Improving Donor Loyalty with a Winning Sustainer Program
Sustainer programs have grown substantially over the past few years, especially for those organizations that took advantage of generating new donors before, during and after the 2016 elections.
In this article, I’m going to address two questions:
- Why has sustainer giving become so popular?
- How can you create a winning sustainer program?
Why Has Sustainer Giving Become Popular?
It’s all around us: subscription programs, small amounts taken automatically from bank or credit card, from desktop, laptop, tablet, smart phone. It’s easy. It’s convenient.
In general, people in the U.S. have become more comfortable making automatic payments, and donors are no exception.
This is great news because sustainer programs can increase your donor loyalty by a lot.
If you’re able to get your sustainers to give through automatic bank withdrawal — also called electronic funds transfer (EFT) — you’re looking at 94% retention rates on average. That’s double the current donor retention rate. If you’re able to get monthly donors to give by credit or debit card, you’re typically looking at 75% to 85%. And if you have a mailed check statement program, you’re looking at about 62% retention on average.
But there’s more to sustainer giving than just retention alone. Those donors who give monthly care about your organization. They care about your cause, the people, the clients, the animals you serve.
They want to give, and they want to give more than they’d be able to without the sustainer option. These donors understand the need for ongoing income for your organization. Just like they budget for expenses, they understand that you must plan your expenses as well.
And giving more money they do. Often to three to five times more than if they were giving a one-time gift. The average sustainer gift industry-wide is between $24 and $36 a month.
You may say, “I’m convinced. This is all great, but how do I go about building a winning sustainer program?”
What Is a Winning Sustainer Program?
The definition of a winning sustainer program is a program that’s growing!
Some organizations may be great at generating new sustainers, but they can be horrible at keeping them (and I see this more often than I like to see it). A winning sustainer program must hit on all cylinders: commit, acquire, keep, reactivate and upgrade.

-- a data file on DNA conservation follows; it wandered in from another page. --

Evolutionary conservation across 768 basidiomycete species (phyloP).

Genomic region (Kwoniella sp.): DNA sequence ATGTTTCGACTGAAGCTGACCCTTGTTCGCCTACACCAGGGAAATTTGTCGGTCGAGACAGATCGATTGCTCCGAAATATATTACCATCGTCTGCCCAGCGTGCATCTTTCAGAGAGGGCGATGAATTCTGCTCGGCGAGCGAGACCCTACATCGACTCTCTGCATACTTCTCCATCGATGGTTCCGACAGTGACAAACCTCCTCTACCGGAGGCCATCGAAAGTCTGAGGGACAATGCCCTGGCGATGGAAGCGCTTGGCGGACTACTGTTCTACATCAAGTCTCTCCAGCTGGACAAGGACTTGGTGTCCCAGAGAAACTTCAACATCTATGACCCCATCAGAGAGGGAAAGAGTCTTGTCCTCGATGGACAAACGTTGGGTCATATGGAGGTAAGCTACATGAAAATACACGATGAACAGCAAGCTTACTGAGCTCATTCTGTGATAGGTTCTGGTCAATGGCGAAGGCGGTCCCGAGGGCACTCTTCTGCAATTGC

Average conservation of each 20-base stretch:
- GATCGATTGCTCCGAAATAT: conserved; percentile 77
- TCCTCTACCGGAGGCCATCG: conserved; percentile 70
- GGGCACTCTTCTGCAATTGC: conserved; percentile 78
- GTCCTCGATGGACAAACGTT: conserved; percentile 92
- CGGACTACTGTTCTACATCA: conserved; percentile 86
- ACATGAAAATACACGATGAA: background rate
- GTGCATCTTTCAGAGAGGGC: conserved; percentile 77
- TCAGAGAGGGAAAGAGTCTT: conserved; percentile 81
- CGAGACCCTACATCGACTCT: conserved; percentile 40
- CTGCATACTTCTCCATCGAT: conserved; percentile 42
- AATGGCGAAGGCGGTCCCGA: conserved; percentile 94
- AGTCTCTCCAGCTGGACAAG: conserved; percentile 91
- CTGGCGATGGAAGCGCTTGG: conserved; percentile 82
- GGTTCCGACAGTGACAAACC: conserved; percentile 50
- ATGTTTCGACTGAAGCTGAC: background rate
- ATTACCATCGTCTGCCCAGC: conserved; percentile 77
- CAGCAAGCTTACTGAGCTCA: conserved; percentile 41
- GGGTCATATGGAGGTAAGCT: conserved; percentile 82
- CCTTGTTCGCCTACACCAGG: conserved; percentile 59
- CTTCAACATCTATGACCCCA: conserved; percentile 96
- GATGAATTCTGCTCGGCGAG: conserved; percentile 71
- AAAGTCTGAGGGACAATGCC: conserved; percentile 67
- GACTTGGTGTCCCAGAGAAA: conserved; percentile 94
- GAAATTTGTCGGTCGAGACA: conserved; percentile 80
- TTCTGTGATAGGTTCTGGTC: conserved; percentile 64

A winning sustainer program permeates all donor levels and uses all channels available, aimed at communicating monthly giving to its donors. A winning sustainer program may or may not use incentives. Let’s look at different types of organizations with a varying focus on sustainers.
The most successful sustainer programs I’ve seen over the years are built by those nonprofits that are absolutely committed to it and always put sustainers first. They have “sustainers on the brain” in everything they do.
The fundraising departments there are often less siloed. Everybody knows what happens when a sustainer is acquired, the processes in place to keep them and how to reactivate them if they do lapse and, finally, how to upgrade them to higher levels. There are regular meetings and communications. Everybody is focused on growing the program.
Some of the “big guys” started many decades ago. I’m not going to name names, but you know who they are.
Many are focused on children and animals. You see them with monthly donor commercials on TV. You see them on the streets and malls. You see their ads when you’re surfing the web. Many of them generated monthly donors from direct mail and telephone fundraising campaigns. They are always asking donors, and even prospects, to give monthly.
They often use incentives and backend premiums to convert donors to become sustainers. This is not because it’s crucial to use a “carrot,” but it’s simply because that’s what many of their donors are used to getting in their direct mail and other channels.
I do see a trend of giving the donor the option to opt out of those premiums, and more and more donors are doing this. I also see that challenge matches often work better or the same as incentives, so I recommend starting there first.
For these organizations, sustainer giving permeates all channels. They have a plan. They implement it, and everybody is moving in the same direction. They are always testing to improve their results further.
The second group consists of what I call the “newbies.” Most of these nonprofits are active in human rights, the environment and international development. These organizations came up through the monthly donor ranks, especially after the 2016 election when there was a lot of outrage, and the nonprofits could demonstrate that sustainer giving would really help make a difference in the long run.
Most of these organizations started out building their sustainer programs online, and they grew fast, but they didn’t necessarily have all the keep/reactivation and upgrade processes in place yet. They often had a plan, but are struggling with adding some of the proven channels, like direct mail, because they didn’t believe these channels were worth investing in.